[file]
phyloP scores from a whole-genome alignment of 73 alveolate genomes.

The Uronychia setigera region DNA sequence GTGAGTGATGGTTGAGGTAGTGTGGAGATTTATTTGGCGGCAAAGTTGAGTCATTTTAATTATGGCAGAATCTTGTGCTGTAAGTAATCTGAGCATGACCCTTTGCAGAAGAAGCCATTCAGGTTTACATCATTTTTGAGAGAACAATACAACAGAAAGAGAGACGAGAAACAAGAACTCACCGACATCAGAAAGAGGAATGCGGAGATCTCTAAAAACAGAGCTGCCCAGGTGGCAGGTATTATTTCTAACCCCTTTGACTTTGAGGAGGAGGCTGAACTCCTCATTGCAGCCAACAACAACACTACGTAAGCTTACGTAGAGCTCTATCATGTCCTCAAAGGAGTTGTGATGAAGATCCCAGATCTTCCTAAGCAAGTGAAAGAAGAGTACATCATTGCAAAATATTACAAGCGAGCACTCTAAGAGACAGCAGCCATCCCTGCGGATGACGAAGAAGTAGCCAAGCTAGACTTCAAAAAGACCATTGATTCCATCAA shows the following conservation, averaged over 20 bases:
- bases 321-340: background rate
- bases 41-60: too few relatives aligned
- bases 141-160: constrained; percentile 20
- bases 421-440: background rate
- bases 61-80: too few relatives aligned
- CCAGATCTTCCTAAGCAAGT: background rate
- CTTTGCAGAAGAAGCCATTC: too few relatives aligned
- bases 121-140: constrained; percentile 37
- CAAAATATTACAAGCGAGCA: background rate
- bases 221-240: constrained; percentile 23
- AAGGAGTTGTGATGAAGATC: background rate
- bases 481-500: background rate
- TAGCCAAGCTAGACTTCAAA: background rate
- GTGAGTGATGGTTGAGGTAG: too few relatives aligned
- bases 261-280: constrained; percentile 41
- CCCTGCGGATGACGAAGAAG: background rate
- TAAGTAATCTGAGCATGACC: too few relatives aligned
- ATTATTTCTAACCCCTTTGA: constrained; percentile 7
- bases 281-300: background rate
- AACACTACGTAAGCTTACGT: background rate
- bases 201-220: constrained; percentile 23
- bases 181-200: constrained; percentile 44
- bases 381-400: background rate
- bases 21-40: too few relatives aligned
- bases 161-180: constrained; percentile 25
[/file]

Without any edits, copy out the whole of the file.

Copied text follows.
phyloP scores from a whole-genome alignment of 73 alveolate genomes.

The Uronychia setigera region DNA sequence GTGAGTGATGGTTGAGGTAGTGTGGAGATTTATTTGGCGGCAAAGTTGAGTCATTTTAATTATGGCAGAATCTTGTGCTGTAAGTAATCTGAGCATGACCCTTTGCAGAAGAAGCCATTCAGGTTTACATCATTTTTGAGAGAACAATACAACAGAAAGAGAGACGAGAAACAAGAACTCACCGACATCAGAAAGAGGAATGCGGAGATCTCTAAAAACAGAGCTGCCCAGGTGGCAGGTATTATTTCTAACCCCTTTGACTTTGAGGAGGAGGCTGAACTCCTCATTGCAGCCAACAACAACACTACGTAAGCTTACGTAGAGCTCTATCATGTCCTCAAAGGAGTTGTGATGAAGATCCCAGATCTTCCTAAGCAAGTGAAAGAAGAGTACATCATTGCAAAATATTACAAGCGAGCACTCTAAGAGACAGCAGCCATCCCTGCGGATGACGAAGAAGTAGCCAAGCTAGACTTCAAAAAGACCATTGATTCCATCAA shows the following conservation, averaged over 20 bases:
- bases 321-340: background rate
- bases 41-60: too few relatives aligned
- bases 141-160: constrained; percentile 20
- bases 421-440: background rate
- bases 61-80: too few relatives aligned
- CCAGATCTTCCTAAGCAAGT: background rate
- CTTTGCAGAAGAAGCCATTC: too few relatives aligned
- bases 121-140: constrained; percentile 37
- CAAAATATTACAAGCGAGCA: background rate
- bases 221-240: constrained; percentile 23
- AAGGAGTTGTGATGAAGATC: background rate
- bases 481-500: background rate
- TAGCCAAGCTAGACTTCAAA: background rate
- GTGAGTGATGGTTGAGGTAG: too few relatives aligned
- bases 261-280: constrained; percentile 41
- CCCTGCGGATGACGAAGAAG: background rate
- TAAGTAATCTGAGCATGACC: too few relatives aligned
- ATTATTTCTAACCCCTTTGA: constrained; percentile 7
- bases 281-300: background rate
- AACACTACGTAAGCTTACGT: background rate
- bases 201-220: constrained; percentile 23
- bases 181-200: constrained; percentile 44
- bases 381-400: background rate
- bases 21-40: too few relatives aligned
- bases 161-180: constrained; percentile 25